Tuesday, March 16, 2021

A NASA-funded study at IIHR explores connections between reduced air pollution due to COVID-19 and decreases in precipitation in the western United States

map of the western United States showing drought conditions in early 2020
Precipitation that fell during February–March 2020 as a percentage of the base period 1981–2010. Large areas of the western United States have been unusually dry. Data source: PRISM Climate Data, Oregon State University

New research at IIHR is studying the connections between reduced air pollution due to COVID-19 shutdowns and sharp decreases in precipitation in the western United States. The project, funded by a National Aeronautics and Space Administration (NASA) RAPID grant, will provide information to support water resources management in drought-stricken areas of the West Coast.

When economies shut down due to COVID-19, air quality improved in many areas. Researchers hypothesize that with fewer particulates or aerosols in the atmosphere, less precipitation fell in the western United States. In February and March 2020, precipitation dropped by more than 50%. Water resources managers on the West Coast need to know how this decrease is related to the reduction of aerosols.

Project leader Gabriele Villarini, a professor of civil and environmental engineering and director of IIHR, wants to understand the extent to which the reduction in aerosols accounts for the decrease in precipitation. “There are in a sense two drivers,” Villarini said. “One is the climate system. Some years are drier than others because of natural variability. The other is the reduced aerosols. What role do they play in explaining the observed lower precipitation amounts?”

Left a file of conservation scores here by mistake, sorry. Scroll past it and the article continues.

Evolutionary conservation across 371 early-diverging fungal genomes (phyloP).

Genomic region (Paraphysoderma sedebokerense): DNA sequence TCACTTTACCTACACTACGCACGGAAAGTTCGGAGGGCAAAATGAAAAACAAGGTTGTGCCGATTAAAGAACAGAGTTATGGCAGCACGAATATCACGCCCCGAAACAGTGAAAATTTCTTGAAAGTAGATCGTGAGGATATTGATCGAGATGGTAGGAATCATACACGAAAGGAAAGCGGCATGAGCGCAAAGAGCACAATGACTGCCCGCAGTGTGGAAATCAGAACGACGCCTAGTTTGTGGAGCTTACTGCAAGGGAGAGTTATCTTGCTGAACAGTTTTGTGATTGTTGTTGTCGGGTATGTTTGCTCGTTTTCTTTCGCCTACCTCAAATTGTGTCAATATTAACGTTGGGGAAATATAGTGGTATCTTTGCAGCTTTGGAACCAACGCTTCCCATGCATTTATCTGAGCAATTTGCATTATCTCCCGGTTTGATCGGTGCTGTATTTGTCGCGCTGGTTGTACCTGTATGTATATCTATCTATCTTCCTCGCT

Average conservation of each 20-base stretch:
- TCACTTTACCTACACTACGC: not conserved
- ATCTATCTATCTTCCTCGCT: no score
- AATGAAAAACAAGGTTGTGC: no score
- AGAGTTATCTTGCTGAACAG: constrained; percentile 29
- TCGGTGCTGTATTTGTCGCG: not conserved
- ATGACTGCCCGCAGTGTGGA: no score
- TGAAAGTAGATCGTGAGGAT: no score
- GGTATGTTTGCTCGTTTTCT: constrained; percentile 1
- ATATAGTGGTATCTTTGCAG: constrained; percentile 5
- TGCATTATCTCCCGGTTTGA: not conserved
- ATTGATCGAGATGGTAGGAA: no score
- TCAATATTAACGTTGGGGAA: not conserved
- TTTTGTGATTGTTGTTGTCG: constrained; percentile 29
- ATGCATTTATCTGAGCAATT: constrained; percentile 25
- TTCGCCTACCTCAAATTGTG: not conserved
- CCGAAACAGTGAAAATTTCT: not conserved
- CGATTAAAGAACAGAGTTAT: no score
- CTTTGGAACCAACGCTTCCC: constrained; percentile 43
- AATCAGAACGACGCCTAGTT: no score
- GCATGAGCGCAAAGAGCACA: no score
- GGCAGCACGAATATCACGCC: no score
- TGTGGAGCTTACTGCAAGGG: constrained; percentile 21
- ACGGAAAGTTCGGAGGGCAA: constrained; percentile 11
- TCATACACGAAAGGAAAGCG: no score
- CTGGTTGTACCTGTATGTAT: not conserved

It’s also important to know where the particulates (or lack of them) originated, whether remotely (e.g., in China) or locally (e.g., in California). Any policies enacted to mitigate the situation could have different results, depending on the source.

The project team includes former IIHR researcher Wei Zhang and graduate student Zhiqi Yang. They use WRF-CHEM, a comprehensive climate model that can combine atmospheric conditions such as moisture and temperature with chemical properties and processes.

Professional headshots of two men
Wei Zhang, IIHR former associate research scientist, and Gabriele Villarini, IIHR director

It’s a fascinating project, Villarini says. “It’s high risk, high reward. There is a risk that the model is not going to give us enough insights and the uncertainties are too large. But the payoff, if it works, is pretty remarkable.”